Keyword list reduction

Keyword lists are often used to provide optional values, which are then processed (for example to initialize the state). One really nice way to do so, is with a reduce pattern.

I’ve never seen anyone bringing attention to it in training materials I’ve seen on Elixir (although I did see it mentioned in this thread). Given how prevalent keyword list processing is for option handling, and how readable the resulting code is, I thought I’d mention it here.

Here’s, the code:

defmodule ReducerDemo do
  @options [:name, :timeout]

  def init([type, count | opts]) when is_atom(type) and is_integer(count) and count > 0 do
    init(opts, %{type: type, count: count})
  end

  defp init([], state), do: {:ok, state}

  defp init([{:timeout, _} | _rest], %{type: :immediate}) do
    {:stop, {:conflicting_option, "cannot use `timeout` option with type :immediate"}}
  end

  defp init([{:timeout, t} | rest], state) when is_integer(t) and t > 0 do
    init(rest, Map.put(state, :timeout, t))
  end

  defp init([{:name, n} | rest], state) when is_atom(n) do
    init(rest, Map.put(state, :name, n))
  end

  defp init([{name, value} | _], _state) when name in @options do
    {:stop, {:invalid_option, "invalid value `#{value}` given to option `#{name}`"}}
  end

  defp init([{name, _value} | _], _state) do
    {:stop, {:invalid_option, "`#{name}` is not a valid option"}}
  end
end

Let’s say init/1 is a callback for a GenServer: it should return {:ok, state} or {:stop, reason} (see docs). Within the list, it expects 2 mandatory arguments, along with an optional list of options. (Note that all of these are provided within a list due to the callback’s arity.)

In the public init/1 function head, we typecheck the mandatory arguments. Then, within its body, we call a private init/2 function with the list of options and the initial state containing the mandatory values.

On line 8, we have the actual return taking place: if no options are left to process, just return the current state we’ve built up.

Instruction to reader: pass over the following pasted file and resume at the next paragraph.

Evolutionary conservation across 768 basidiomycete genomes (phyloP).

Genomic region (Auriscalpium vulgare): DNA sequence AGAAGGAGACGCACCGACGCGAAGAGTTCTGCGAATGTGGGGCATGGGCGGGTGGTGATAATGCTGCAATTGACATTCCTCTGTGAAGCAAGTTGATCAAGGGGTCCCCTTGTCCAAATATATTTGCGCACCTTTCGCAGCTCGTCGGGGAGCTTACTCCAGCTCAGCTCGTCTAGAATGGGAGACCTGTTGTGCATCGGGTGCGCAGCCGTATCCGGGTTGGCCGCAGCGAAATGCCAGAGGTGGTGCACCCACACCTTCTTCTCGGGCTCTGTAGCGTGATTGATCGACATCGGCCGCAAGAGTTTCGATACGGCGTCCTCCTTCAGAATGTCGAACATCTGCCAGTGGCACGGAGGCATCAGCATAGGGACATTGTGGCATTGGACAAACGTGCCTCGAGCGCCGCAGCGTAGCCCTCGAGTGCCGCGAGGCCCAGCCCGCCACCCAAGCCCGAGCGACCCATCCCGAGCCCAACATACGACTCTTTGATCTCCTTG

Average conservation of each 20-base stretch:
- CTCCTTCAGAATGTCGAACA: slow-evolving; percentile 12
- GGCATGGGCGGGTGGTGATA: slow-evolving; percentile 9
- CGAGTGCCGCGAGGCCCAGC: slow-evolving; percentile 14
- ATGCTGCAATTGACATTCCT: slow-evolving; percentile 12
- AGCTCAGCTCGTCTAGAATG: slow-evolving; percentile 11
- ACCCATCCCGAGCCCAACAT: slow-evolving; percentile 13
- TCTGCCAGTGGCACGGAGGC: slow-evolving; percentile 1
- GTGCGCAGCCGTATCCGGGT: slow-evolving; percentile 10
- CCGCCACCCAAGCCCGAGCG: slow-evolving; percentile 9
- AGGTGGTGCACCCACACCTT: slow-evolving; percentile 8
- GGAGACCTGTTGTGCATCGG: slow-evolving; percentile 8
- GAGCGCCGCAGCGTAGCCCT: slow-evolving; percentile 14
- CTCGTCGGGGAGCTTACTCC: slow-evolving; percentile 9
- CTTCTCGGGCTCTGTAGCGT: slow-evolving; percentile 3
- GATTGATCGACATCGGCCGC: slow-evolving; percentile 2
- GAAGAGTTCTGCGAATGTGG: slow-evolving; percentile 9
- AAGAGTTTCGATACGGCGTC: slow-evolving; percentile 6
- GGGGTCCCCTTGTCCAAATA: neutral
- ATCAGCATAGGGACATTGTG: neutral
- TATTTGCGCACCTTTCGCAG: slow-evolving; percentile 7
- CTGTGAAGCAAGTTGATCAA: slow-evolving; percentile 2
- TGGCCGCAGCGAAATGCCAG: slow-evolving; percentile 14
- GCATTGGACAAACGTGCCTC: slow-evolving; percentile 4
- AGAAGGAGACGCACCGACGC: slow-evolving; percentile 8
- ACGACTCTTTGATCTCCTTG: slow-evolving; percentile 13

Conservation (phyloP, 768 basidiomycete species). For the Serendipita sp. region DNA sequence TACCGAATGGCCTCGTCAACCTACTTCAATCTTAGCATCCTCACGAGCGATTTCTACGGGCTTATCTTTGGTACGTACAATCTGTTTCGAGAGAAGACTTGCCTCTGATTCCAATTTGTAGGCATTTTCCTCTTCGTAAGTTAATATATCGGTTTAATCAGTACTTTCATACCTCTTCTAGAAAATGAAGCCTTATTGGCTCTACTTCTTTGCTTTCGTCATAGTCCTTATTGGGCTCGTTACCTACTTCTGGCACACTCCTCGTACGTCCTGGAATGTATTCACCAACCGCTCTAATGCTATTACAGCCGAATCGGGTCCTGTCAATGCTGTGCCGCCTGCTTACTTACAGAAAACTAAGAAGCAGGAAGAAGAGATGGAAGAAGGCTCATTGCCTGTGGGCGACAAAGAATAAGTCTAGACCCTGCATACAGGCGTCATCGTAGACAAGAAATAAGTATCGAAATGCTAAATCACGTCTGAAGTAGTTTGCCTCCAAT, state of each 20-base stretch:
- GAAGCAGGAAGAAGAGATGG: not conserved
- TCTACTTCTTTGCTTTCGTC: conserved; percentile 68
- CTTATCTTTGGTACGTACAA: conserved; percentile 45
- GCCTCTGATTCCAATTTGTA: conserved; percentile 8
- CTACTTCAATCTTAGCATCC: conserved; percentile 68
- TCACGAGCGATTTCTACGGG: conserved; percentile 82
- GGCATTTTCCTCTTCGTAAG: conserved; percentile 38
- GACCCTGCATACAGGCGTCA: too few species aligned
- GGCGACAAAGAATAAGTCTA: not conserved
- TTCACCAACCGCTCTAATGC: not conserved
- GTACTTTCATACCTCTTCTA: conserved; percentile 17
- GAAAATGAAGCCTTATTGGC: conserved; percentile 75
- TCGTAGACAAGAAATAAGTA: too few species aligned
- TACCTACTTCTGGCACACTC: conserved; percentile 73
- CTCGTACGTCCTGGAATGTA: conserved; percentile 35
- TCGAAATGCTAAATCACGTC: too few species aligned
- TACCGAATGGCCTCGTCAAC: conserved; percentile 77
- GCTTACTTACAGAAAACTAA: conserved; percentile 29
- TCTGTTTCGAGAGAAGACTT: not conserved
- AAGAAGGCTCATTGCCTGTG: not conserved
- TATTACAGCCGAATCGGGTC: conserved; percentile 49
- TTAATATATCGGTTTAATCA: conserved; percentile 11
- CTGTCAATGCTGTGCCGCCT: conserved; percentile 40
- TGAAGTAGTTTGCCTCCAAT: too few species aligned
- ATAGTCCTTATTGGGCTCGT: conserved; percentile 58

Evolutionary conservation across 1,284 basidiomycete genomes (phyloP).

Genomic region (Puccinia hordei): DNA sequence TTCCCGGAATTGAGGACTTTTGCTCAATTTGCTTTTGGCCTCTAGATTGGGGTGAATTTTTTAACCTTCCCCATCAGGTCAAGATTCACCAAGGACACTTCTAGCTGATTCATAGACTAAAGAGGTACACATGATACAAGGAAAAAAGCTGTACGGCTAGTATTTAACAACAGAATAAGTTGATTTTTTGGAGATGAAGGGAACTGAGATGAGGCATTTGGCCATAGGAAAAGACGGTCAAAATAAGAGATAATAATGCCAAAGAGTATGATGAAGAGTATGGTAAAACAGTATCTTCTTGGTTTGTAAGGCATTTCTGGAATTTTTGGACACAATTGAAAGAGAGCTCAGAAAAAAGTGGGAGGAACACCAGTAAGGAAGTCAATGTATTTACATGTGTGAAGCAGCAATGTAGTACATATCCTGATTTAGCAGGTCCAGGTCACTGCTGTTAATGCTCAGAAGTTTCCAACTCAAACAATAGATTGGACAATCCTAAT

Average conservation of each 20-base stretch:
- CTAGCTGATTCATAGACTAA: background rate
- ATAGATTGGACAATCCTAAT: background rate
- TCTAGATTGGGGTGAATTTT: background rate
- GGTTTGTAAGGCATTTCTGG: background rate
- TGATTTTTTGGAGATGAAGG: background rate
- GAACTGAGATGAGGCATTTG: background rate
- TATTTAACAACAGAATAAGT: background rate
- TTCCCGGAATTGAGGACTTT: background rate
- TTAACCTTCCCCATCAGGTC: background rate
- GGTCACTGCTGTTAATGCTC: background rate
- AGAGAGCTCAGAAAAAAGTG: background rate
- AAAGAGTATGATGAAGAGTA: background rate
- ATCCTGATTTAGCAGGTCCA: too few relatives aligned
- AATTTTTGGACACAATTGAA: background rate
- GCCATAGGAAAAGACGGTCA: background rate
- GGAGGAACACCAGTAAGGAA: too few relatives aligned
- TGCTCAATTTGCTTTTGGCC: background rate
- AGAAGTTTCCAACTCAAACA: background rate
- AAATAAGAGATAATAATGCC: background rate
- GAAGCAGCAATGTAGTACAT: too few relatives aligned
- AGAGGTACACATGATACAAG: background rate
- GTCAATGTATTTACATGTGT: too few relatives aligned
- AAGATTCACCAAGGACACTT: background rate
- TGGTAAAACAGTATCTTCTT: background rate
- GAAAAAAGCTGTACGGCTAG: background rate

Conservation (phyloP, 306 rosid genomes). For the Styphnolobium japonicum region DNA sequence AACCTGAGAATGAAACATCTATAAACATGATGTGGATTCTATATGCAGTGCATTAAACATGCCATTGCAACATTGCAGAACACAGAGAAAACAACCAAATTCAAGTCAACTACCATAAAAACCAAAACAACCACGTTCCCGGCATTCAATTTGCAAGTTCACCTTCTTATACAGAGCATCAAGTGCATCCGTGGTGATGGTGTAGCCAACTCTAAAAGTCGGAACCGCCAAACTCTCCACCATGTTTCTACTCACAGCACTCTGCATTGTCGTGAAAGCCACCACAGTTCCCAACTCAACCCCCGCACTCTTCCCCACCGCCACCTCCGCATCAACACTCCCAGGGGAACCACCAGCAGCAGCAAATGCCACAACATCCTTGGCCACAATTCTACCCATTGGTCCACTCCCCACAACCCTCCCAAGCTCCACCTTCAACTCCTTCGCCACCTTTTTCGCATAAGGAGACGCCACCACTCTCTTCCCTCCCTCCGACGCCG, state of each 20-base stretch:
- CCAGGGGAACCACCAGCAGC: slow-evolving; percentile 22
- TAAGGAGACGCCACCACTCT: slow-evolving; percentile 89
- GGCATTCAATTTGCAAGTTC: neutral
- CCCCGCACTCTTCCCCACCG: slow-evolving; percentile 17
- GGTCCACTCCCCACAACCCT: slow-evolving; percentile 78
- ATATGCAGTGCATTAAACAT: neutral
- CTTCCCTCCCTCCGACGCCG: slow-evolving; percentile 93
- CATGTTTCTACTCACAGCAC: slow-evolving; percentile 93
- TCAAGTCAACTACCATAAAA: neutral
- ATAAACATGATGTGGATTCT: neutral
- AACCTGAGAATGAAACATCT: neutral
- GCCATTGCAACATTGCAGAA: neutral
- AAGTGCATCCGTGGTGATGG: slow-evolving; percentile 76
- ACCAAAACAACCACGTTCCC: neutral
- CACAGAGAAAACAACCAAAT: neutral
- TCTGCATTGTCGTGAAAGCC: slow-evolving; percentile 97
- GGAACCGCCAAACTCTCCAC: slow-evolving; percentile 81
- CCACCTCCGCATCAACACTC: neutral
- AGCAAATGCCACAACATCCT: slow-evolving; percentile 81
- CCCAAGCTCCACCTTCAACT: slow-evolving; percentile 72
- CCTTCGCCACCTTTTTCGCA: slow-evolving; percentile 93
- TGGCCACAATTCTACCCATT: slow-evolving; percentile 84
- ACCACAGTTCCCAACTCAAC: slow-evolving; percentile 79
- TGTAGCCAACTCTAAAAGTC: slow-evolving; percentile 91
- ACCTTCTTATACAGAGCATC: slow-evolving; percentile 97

Let’s ignore lines 10-12 for now, and swing back to them later.

Lines 14-20 represent the happy path: match one a variable (with guards ensuring it’s the expected type), add it to the state, and recursively call init/2. Recall that a keyword list such as [a: 1, b:2] is just nicer syntax for the real representation, which is a list of tuples: [{:a, 1}, {:b, 2}] (read more about that here). In order to pattern match, we need to rely on the tuple representation.

Finally, we get to error handling. The first type of errors we handle are conflicting options on lines 10-12: if we discover an option that is incompatible with one already provided/processed, we return an error. Error functions return directly: there is no further processing of remaining options since we don’t recursively call init/2. The {:stop, reason} tuple is returned only because this example dealt with initializing state for a GenServer, and that is the expected error return value (see docs). Of course, your own code should return whatever makes sense in the current context.

We’ve got 2 more cases to handle: we were provided a valid option with an invalid value, or we were given an invalid option.

The first case is handled with the function on line 22: if the option name is in the whitelisted options (defined as a module attribute on line 2), then its value is incorrect.

If one the other hand an unrecognized option was provided, the function head on line 26 will be matched and return the appropriate message.

Let’s give it a spin:

iex(1)> c "reducer_demo.ex"
iex(2)> ReducerDemo.init([:delayed, 3, name: :foobar, timeout: 500])
{:ok, %{count: 3, name: :foobar, timeout: 500, type: :delayed}}
iex(3)> ReducerDemo.init([:delayed, 3, timeout: 500]) 
{:ok, %{count: 3, timeout: 500, type: :delayed}}